Hong Kong should make full use of all available phone numbers before spending HK$1 billion on nine-digit regime
The use of mobile phones has become such an integral part of our daily lives that it would seem impossible to do without them nowadays. But the world, arguably, got by just as well before mobile phones were invented. For those brought up in the first half of the last century here, they went through times when a home telephone was a symbol of wealth. The numbers were also much easier to remember in those days, with a few digits and a prefix to show whether it was a number in Kowloon, the New Territories or Hong Kong Island.
But the arrival of mobile phones has revolutionised everything. From staying in touch with others to personal entertainment, from scouting information on the internet to taking selfies, and from online shopping to e-banking, hardly a day goes by without most of us using our smartphones.
Our insatiable appetite for mobile devices is reflected in the near-exhaustion of eight-digit phone numbers. According to estimates by the Office of the Communications Authority, there are currently 16.7 million phone numbers in use, with a registration rate of 145,000 per month. That means each Hongkonger has more than two mobile numbers in service. Although some five million new numbers are still available for use, they are expected to be exhausted in the next three years.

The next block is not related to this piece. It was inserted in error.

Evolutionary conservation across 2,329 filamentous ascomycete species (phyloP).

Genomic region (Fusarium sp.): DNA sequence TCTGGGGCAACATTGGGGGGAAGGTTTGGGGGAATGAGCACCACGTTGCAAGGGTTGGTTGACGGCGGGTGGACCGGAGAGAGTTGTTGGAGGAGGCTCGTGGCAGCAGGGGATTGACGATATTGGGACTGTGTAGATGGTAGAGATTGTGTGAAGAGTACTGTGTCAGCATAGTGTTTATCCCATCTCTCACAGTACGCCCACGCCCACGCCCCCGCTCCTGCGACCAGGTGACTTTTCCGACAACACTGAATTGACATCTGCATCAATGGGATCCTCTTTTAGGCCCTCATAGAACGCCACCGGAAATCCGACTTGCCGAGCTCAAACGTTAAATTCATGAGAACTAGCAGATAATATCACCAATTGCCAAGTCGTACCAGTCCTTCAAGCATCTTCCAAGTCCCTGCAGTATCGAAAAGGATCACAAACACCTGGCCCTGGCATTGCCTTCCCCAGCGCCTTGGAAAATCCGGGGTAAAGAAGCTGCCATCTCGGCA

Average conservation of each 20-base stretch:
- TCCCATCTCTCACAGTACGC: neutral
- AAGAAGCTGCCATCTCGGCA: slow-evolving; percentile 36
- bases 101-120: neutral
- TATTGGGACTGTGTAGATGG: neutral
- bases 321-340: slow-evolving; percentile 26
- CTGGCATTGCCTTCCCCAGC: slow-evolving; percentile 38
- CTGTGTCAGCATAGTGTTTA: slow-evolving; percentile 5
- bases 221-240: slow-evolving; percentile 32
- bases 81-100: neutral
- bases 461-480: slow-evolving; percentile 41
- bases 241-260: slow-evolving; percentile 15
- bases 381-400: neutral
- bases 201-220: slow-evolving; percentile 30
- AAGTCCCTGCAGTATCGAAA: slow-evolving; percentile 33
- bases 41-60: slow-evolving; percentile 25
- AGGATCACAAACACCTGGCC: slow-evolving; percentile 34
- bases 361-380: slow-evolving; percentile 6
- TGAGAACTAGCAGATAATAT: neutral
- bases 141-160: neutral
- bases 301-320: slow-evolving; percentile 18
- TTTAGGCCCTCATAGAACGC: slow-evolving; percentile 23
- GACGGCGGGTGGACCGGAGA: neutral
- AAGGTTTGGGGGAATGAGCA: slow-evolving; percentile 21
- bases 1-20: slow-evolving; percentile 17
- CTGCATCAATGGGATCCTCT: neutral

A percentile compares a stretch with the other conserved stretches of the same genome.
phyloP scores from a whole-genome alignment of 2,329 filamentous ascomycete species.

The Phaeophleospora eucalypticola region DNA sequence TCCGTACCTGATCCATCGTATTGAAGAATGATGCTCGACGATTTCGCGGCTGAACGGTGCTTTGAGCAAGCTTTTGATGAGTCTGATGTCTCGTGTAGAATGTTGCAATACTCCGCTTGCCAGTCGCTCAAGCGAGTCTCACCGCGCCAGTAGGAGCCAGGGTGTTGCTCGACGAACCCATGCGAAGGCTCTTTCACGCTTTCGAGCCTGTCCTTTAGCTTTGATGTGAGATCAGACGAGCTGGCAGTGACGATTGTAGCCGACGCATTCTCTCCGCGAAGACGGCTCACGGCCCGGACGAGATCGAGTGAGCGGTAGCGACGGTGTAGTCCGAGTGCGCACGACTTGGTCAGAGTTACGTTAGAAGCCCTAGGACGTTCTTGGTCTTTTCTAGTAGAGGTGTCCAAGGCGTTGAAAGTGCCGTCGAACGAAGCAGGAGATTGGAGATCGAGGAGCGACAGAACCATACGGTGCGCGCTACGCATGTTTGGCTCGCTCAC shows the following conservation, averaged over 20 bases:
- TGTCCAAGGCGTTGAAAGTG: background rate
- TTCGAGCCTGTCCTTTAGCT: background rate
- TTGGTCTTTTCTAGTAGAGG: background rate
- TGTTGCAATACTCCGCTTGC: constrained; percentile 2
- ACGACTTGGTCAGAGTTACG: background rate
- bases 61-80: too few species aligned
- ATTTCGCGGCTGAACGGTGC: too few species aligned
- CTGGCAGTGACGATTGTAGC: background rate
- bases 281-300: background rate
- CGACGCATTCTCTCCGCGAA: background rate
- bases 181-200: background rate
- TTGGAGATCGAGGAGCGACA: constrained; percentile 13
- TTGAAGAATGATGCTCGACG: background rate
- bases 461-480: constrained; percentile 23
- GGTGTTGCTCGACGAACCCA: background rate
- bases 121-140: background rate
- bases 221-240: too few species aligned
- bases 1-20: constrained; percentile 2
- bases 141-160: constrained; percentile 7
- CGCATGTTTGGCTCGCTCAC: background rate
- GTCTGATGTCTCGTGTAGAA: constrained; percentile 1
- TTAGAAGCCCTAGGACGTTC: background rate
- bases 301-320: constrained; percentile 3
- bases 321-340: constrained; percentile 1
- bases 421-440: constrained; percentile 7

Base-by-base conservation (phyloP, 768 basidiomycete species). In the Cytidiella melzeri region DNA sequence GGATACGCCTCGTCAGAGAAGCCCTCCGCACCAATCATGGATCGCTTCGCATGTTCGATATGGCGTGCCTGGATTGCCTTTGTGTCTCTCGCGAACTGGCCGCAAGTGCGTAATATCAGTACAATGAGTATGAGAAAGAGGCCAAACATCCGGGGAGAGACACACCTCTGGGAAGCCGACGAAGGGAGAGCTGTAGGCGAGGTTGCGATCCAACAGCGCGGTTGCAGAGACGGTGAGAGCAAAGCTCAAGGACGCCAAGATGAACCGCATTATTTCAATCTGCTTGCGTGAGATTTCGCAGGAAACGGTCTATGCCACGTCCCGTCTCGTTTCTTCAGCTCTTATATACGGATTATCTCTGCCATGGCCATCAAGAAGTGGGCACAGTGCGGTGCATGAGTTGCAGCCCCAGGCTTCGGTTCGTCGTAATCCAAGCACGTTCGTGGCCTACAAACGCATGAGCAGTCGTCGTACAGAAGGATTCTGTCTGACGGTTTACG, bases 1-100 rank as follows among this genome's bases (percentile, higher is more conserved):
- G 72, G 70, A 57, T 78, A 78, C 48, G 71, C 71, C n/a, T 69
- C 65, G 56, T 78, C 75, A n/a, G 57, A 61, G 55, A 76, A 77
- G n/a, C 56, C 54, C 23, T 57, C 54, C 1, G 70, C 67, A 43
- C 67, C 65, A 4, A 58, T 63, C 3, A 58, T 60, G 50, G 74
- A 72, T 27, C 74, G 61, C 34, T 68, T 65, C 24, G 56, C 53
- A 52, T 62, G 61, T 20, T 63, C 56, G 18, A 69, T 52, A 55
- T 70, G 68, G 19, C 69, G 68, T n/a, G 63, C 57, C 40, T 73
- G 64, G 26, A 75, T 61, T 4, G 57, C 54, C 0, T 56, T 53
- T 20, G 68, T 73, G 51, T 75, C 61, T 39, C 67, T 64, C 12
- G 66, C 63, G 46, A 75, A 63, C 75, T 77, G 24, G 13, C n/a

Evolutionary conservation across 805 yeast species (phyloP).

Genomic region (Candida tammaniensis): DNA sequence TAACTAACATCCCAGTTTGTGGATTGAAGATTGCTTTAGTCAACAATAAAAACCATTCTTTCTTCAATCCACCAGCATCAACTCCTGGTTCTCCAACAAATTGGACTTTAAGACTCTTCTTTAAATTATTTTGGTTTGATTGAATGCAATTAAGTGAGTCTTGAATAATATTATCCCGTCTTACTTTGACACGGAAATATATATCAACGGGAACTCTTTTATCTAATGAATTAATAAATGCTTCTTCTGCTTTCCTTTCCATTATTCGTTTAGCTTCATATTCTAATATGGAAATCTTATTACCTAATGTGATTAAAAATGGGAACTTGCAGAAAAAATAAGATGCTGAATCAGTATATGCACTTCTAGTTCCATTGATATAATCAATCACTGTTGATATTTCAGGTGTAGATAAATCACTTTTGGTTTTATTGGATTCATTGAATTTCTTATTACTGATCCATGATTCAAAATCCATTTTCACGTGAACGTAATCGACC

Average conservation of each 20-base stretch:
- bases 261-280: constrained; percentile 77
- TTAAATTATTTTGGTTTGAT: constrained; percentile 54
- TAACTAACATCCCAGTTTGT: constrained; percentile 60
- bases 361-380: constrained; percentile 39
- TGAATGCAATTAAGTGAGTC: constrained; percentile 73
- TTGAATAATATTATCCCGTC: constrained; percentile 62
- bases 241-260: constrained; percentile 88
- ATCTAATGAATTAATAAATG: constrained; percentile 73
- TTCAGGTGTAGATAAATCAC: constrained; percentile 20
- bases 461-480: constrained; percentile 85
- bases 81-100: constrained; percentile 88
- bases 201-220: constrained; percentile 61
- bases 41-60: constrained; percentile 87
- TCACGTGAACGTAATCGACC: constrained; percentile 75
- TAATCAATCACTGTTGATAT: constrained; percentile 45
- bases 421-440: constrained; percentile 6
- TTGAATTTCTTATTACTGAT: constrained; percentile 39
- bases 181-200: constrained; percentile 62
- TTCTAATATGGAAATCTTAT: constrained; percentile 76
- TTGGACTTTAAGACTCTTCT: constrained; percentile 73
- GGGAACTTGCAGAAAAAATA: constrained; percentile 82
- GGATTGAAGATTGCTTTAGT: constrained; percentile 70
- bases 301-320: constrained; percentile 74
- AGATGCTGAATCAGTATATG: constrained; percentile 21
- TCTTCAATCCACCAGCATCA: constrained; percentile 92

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Credit goes to the watchdog for tabling new measures to cope with the rising demand. These include reallocating some pager numbers as well as releasing numbers beginning with the digit 4, deemed inauspicious in Chinese culture due to its similar pronunciation with the word "death". The proposed measures could add another 15.7 million numbers and maintain the eight-digit regime until 2028.
Numbers for telecommunications use are a finite public resource. The watchdog said switching to nine-digit numbering would cost society HK$1 billion, taking into account system updates, publicity and other hidden costs. Unless we are prepared to foot the bill, it would pay to first make better use of what is available.